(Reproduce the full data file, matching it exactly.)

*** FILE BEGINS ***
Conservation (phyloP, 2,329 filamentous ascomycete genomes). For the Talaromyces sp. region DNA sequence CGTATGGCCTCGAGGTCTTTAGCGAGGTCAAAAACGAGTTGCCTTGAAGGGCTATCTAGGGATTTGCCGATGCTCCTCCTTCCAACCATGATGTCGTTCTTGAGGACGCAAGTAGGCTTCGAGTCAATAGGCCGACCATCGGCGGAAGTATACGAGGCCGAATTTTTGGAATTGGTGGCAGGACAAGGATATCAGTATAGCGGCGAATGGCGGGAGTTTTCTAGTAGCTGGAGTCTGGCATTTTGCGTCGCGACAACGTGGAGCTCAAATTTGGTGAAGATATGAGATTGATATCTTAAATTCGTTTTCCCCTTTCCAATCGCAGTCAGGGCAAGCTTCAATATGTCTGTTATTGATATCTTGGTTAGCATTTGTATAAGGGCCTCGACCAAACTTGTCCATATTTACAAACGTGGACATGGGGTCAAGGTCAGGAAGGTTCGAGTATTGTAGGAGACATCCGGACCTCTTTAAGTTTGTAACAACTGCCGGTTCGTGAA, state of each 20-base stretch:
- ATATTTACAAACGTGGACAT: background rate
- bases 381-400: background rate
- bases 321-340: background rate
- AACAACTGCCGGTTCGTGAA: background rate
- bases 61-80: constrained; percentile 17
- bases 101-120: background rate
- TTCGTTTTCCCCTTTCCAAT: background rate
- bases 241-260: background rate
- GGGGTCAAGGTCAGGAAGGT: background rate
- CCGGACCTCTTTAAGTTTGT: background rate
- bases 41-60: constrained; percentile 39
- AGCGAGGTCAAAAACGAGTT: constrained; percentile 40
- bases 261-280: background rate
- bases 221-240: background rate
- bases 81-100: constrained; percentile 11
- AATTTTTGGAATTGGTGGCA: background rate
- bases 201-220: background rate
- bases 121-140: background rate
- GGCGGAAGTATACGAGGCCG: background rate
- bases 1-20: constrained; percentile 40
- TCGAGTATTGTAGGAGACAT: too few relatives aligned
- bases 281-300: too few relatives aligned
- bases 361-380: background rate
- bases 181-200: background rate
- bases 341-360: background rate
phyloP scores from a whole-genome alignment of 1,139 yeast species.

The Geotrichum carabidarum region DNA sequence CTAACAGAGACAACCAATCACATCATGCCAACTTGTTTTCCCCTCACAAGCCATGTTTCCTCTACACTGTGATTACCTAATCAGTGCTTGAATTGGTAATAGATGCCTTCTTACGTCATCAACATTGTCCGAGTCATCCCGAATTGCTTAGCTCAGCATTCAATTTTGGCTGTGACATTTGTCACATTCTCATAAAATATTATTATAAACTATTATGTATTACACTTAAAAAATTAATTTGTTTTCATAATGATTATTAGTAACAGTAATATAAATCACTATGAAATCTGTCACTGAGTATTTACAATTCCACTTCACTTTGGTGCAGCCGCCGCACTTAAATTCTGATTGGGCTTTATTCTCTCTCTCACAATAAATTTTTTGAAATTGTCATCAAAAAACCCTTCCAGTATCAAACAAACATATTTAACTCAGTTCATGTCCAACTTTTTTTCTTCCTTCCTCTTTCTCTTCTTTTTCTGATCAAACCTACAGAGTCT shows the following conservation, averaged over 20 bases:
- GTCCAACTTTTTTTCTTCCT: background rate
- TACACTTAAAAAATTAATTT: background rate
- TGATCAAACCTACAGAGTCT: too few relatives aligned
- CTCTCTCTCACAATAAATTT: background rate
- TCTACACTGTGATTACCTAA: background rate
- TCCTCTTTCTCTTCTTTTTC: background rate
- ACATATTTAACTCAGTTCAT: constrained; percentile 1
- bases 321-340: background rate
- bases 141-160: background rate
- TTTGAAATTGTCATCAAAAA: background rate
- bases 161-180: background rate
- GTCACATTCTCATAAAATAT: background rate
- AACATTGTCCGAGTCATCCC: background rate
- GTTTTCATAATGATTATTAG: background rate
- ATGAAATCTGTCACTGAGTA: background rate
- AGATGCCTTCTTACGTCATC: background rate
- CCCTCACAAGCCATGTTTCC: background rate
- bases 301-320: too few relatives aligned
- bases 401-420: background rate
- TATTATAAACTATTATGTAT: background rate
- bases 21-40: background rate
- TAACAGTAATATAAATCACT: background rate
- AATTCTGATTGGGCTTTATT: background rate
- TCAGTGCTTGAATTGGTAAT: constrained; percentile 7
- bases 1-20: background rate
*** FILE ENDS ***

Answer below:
Conservation (phyloP, 2,329 filamentous ascomycete genomes). For the Talaromyces sp. region DNA sequence CGTATGGCCTCGAGGTCTTTAGCGAGGTCAAAAACGAGTTGCCTTGAAGGGCTATCTAGGGATTTGCCGATGCTCCTCCTTCCAACCATGATGTCGTTCTTGAGGACGCAAGTAGGCTTCGAGTCAATAGGCCGACCATCGGCGGAAGTATACGAGGCCGAATTTTTGGAATTGGTGGCAGGACAAGGATATCAGTATAGCGGCGAATGGCGGGAGTTTTCTAGTAGCTGGAGTCTGGCATTTTGCGTCGCGACAACGTGGAGCTCAAATTTGGTGAAGATATGAGATTGATATCTTAAATTCGTTTTCCCCTTTCCAATCGCAGTCAGGGCAAGCTTCAATATGTCTGTTATTGATATCTTGGTTAGCATTTGTATAAGGGCCTCGACCAAACTTGTCCATATTTACAAACGTGGACATGGGGTCAAGGTCAGGAAGGTTCGAGTATTGTAGGAGACATCCGGACCTCTTTAAGTTTGTAACAACTGCCGGTTCGTGAA, state of each 20-base stretch:
- ATATTTACAAACGTGGACAT: background rate
- bases 381-400: background rate
- bases 321-340: background rate
- AACAACTGCCGGTTCGTGAA: background rate
- bases 61-80: constrained; percentile 17
- bases 101-120: background rate
- TTCGTTTTCCCCTTTCCAAT: background rate
- bases 241-260: background rate
- GGGGTCAAGGTCAGGAAGGT: background rate
- CCGGACCTCTTTAAGTTTGT: background rate
- bases 41-60: constrained; percentile 39
- AGCGAGGTCAAAAACGAGTT: constrained; percentile 40
- bases 261-280: background rate
- bases 221-240: background rate
- bases 81-100: constrained; percentile 11
- AATTTTTGGAATTGGTGGCA: background rate
- bases 201-220: background rate
- bases 121-140: background rate
- GGCGGAAGTATACGAGGCCG: background rate
- bases 1-20: constrained; percentile 40
- TCGAGTATTGTAGGAGACAT: too few relatives aligned
- bases 281-300: too few relatives aligned
- bases 361-380: background rate
- bases 181-200: background rate
- bases 341-360: background rate
phyloP scores from a whole-genome alignment of 1,139 yeast species.

The Geotrichum carabidarum region DNA sequence CTAACAGAGACAACCAATCACATCATGCCAACTTGTTTTCCCCTCACAAGCCATGTTTCCTCTACACTGTGATTACCTAATCAGTGCTTGAATTGGTAATAGATGCCTTCTTACGTCATCAACATTGTCCGAGTCATCCCGAATTGCTTAGCTCAGCATTCAATTTTGGCTGTGACATTTGTCACATTCTCATAAAATATTATTATAAACTATTATGTATTACACTTAAAAAATTAATTTGTTTTCATAATGATTATTAGTAACAGTAATATAAATCACTATGAAATCTGTCACTGAGTATTTACAATTCCACTTCACTTTGGTGCAGCCGCCGCACTTAAATTCTGATTGGGCTTTATTCTCTCTCTCACAATAAATTTTTTGAAATTGTCATCAAAAAACCCTTCCAGTATCAAACAAACATATTTAACTCAGTTCATGTCCAACTTTTTTTCTTCCTTCCTCTTTCTCTTCTTTTTCTGATCAAACCTACAGAGTCT shows the following conservation, averaged over 20 bases:
- GTCCAACTTTTTTTCTTCCT: background rate
- TACACTTAAAAAATTAATTT: background rate
- TGATCAAACCTACAGAGTCT: too few relatives aligned
- CTCTCTCTCACAATAAATTT: background rate
- TCTACACTGTGATTACCTAA: background rate
- TCCTCTTTCTCTTCTTTTTC: background rate
- ACATATTTAACTCAGTTCAT: constrained; percentile 1
- bases 321-340: background rate
- bases 141-160: background rate
- TTTGAAATTGTCATCAAAAA: background rate
- bases 161-180: background rate
- GTCACATTCTCATAAAATAT: background rate
- AACATTGTCCGAGTCATCCC: background rate
- GTTTTCATAATGATTATTAG: background rate
- ATGAAATCTGTCACTGAGTA: background rate
- AGATGCCTTCTTACGTCATC: background rate
- CCCTCACAAGCCATGTTTCC: background rate
- bases 301-320: too few relatives aligned
- bases 401-420: background rate
- TATTATAAACTATTATGTAT: background rate
- bases 21-40: background rate
- TAACAGTAATATAAATCACT: background rate
- AATTCTGATTGGGCTTTATT: background rate
- TCAGTGCTTGAATTGGTAAT: constrained; percentile 7
- bases 1-20: background rate